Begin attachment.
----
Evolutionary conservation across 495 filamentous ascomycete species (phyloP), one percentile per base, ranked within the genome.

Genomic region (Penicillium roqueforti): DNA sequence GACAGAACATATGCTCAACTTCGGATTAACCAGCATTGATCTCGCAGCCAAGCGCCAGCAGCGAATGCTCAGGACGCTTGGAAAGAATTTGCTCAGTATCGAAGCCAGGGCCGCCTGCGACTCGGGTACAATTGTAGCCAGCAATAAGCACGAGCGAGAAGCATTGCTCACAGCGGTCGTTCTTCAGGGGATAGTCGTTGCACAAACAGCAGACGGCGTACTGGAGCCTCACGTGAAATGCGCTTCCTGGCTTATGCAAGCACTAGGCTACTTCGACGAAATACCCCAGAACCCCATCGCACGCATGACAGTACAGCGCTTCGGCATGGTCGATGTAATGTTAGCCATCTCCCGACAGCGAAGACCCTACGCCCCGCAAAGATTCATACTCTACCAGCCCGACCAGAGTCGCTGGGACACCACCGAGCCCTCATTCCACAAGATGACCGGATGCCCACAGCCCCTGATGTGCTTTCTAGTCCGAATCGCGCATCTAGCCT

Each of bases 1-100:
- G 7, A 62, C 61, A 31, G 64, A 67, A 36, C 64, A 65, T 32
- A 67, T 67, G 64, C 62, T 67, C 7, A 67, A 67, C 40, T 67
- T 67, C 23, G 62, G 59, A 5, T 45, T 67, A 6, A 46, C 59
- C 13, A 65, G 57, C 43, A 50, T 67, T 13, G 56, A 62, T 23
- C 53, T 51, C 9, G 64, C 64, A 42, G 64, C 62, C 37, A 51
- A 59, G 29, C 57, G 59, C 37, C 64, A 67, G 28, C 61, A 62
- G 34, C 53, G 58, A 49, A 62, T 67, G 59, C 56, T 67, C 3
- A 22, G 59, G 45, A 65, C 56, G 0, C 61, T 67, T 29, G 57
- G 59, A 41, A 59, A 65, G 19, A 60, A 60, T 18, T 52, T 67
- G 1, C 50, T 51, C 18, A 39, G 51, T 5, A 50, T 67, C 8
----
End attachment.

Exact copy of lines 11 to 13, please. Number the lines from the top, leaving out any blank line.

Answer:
- A 22, G 59, G 45, A 65, C 56, G 0, C 61, T 67, T 29, G 57
- G 59, A 41, A 59, A 65, G 19, A 60, A 60, T 18, T 52, T 67
- G 1, C 50, T 51, C 18, A 39, G 51, T 5, A 50, T 67, C 8